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Where Austin's live music scene started: Happy 50th anniversary to the late, great Armadillo World Headquarters

In 1970, an old Austin armory became an unlikely center for a music revolution that lives on today.

AUSTIN, Texas — Fifty years ago this weekend, an old armory on Barton Springs Road opened its doors for the first time as the Armadillo World Headquarters, a music venue where country met rock music and created what was known at the time as the “Austin Sound.”

It was one of the few places in 1970s Austin where rednecks, hippies and University of Texas students all got together under one roof to drink cheap Lone Star Beer and hear some of the best musical acts – local and national – of the era.

Its spiritual and artistic leader was Willie Nelson, who had fled the traditional Nashville music scene in search of something new and fresh. Austin seemed like his best choice.

In a filmed interview with Dallas TV station WFAA in June of 1974, Willie praised the uniqueness of the Capitol City.

“I think the university has a lot to do with it. The young people are here. They're liberal-minded. The whole town is liberal-minded. In fact, this whole part of the country is liberal-minded, where people can be themselves and not have to worry or be uptight about anything. It’s beautiful country, beautiful people and good weather.”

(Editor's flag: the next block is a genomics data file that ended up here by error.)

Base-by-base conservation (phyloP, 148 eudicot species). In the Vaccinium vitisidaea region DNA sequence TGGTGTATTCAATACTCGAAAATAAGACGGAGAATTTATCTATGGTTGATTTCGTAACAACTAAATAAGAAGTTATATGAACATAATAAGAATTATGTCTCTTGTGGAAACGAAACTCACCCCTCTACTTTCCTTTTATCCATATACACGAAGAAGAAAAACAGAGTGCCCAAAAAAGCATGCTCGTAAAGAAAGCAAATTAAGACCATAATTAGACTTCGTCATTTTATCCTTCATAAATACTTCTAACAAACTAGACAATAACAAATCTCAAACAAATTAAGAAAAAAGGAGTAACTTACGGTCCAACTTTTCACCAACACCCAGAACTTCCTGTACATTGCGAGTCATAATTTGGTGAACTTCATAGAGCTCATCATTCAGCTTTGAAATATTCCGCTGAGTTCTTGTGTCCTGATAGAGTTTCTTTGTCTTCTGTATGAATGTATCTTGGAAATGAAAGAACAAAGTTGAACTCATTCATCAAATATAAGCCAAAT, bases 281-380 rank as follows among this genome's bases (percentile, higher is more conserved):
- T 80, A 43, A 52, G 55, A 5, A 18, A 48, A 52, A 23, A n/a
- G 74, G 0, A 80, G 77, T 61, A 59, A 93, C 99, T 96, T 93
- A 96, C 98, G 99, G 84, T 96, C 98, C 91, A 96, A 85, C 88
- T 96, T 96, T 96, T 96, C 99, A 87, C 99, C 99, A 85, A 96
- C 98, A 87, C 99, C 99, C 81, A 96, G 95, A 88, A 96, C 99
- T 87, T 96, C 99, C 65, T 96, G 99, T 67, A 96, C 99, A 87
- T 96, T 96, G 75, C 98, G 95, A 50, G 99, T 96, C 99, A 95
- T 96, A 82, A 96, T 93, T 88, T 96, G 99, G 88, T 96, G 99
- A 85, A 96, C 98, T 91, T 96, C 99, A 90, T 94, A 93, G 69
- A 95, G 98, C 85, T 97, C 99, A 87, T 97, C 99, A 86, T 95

The music Nelson and the others created was known as “progressive country.” Its fans listened to the original KOKE-FM at 95.5 on the FM dial, the first progressive country radio station in America.

Other live music venues kept busy, but at the time the most popular place was the Armadillo under the leadership of Eddie Wilson, who was concerned in a 1974 interview big record labels and producers coming to town and ruining the live and local music scene.

But Austin has always been about change, and so too did the times and tastes in music. The Armadillo closed in 1980, was demolished and replaced by an office building. For many who lived here then, Austin was pretty much a college town – a simpler time maybe that many of us who were here still seems near, yet so very far away.

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